ZIMBABWE’S largest platinum producer Zimplats says commissioning of its phase two expansion project will bring the country a step closer to establishing a base metal refinery, a company official said.
Speaking at the just ended Imara Edwards Securities 2013 Zimbabwe Conference earlier this week, Zimplats CEO Alex Mhembere said the new project, expected to commence this July, would add 90 000 ounces of platinum to his company’s annual production and increase national output to 430 000 platinum ounces annually.
Zimplats currently produces 180 000 platinum ounces a year, 145 000 palladium ounces , 20 000 gold ounces , 16 000 ounces of rhodium.
Mhembere said the numbers would grow by 30 % when phase two is commissioned.
The gross national production from the three major platinum producers — Zimplats, Unki Mine and Mimosa — falls short of the 500 000 ounces per year which the industry says is required to support the setting up of a smelter.
“A minimum of 500 000 ounces per year is required and I am happy to say that we are very close to that if we combine our production, currently sitting at 350 000 ounces. With the new project, we will be at 430 000 ounces annually,” Mhembere said.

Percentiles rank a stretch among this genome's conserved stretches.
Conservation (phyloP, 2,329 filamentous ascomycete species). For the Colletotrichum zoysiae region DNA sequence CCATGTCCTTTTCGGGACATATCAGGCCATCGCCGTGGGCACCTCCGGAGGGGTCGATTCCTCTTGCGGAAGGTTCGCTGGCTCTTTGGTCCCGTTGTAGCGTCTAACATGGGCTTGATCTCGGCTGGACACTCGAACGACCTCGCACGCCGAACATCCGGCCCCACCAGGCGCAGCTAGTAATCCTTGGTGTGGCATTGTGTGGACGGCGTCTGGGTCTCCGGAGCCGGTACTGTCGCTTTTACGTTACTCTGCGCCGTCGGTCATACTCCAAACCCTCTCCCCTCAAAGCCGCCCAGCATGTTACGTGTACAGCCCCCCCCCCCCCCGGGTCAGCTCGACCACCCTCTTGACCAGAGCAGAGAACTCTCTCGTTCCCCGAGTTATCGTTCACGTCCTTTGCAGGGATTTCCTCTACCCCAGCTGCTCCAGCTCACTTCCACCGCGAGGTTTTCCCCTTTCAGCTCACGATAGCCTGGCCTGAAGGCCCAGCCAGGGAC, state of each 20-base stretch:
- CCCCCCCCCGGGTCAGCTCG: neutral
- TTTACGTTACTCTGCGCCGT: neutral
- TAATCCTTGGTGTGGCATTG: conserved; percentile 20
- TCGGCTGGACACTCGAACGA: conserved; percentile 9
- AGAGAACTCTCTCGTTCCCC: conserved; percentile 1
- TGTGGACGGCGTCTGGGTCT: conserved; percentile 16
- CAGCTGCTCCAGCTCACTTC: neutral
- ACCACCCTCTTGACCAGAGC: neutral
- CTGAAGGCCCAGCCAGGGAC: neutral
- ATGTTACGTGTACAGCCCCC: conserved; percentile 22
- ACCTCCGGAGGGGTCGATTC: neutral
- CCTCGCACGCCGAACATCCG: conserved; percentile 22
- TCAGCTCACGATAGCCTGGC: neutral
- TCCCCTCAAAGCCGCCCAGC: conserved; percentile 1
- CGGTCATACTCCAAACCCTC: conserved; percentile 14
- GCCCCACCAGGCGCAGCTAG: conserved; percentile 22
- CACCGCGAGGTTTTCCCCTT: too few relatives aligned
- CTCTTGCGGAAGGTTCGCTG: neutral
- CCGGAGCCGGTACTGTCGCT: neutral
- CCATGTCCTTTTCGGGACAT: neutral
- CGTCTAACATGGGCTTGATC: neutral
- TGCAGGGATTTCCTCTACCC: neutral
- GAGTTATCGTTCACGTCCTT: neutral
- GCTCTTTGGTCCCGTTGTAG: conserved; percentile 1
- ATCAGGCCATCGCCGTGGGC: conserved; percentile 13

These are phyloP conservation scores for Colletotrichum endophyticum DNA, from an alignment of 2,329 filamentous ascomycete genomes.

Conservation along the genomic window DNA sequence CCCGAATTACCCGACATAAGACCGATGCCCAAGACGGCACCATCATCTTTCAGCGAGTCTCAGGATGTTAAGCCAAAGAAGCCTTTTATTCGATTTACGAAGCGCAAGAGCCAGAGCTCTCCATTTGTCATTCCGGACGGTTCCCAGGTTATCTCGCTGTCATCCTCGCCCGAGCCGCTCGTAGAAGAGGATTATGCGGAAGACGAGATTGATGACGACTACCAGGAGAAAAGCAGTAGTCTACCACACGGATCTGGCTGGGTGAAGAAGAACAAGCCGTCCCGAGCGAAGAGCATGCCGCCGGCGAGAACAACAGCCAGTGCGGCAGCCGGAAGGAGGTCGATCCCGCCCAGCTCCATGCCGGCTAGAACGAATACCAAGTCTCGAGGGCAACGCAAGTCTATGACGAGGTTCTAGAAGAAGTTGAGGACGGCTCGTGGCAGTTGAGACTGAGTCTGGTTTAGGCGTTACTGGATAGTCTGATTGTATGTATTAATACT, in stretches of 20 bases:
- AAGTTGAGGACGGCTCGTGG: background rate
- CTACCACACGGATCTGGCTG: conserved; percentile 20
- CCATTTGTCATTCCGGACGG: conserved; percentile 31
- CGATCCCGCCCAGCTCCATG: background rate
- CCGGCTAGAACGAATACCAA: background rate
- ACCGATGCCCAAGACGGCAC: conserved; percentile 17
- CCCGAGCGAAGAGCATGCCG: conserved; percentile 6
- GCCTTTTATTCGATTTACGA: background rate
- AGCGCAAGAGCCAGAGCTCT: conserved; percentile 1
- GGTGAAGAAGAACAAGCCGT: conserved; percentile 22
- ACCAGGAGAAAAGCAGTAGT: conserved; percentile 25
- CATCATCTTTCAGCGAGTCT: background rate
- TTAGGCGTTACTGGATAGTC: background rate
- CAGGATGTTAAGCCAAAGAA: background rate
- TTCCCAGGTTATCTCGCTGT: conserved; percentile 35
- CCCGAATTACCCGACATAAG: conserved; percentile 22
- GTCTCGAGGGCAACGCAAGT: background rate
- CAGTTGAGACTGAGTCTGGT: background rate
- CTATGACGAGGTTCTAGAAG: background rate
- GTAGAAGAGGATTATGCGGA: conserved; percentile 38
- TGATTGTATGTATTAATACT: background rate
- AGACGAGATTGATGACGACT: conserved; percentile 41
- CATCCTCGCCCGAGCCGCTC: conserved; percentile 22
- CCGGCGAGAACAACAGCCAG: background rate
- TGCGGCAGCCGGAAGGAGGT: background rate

“Our view is that Zimbabwe cannot afford more than one refinery so we will set up a single Zimbabwe Refining Services.”
However, the setting up of the beneficiation plant could be bogged down by funding challenges.
Mhembere said in order to add 120 000 ounces of platinum to national output to support expenditure in bigger smelters as well as cost associated with mining deeper into the ground, an investment of at least US$1 billion was needed.
“To invest in the refinery itself, capital requirements of US$2,8 billion is required,” he added. Zimplats has so far invested US$30 million towards feasibility studies for setting up a refinery locally.
Mhembere said the economy was suffering due to erratic power supply in the face of a huge supply deficit of about 800 MW in the country.
Apart from the power shortage, mines pay huge utility bills after Zesa Holdings increased tariffs to a point large consumers like Zimplats pay US$0,09 per kilowatt hour (kw) while the smaller mines are paying as much as US$0,14/kw.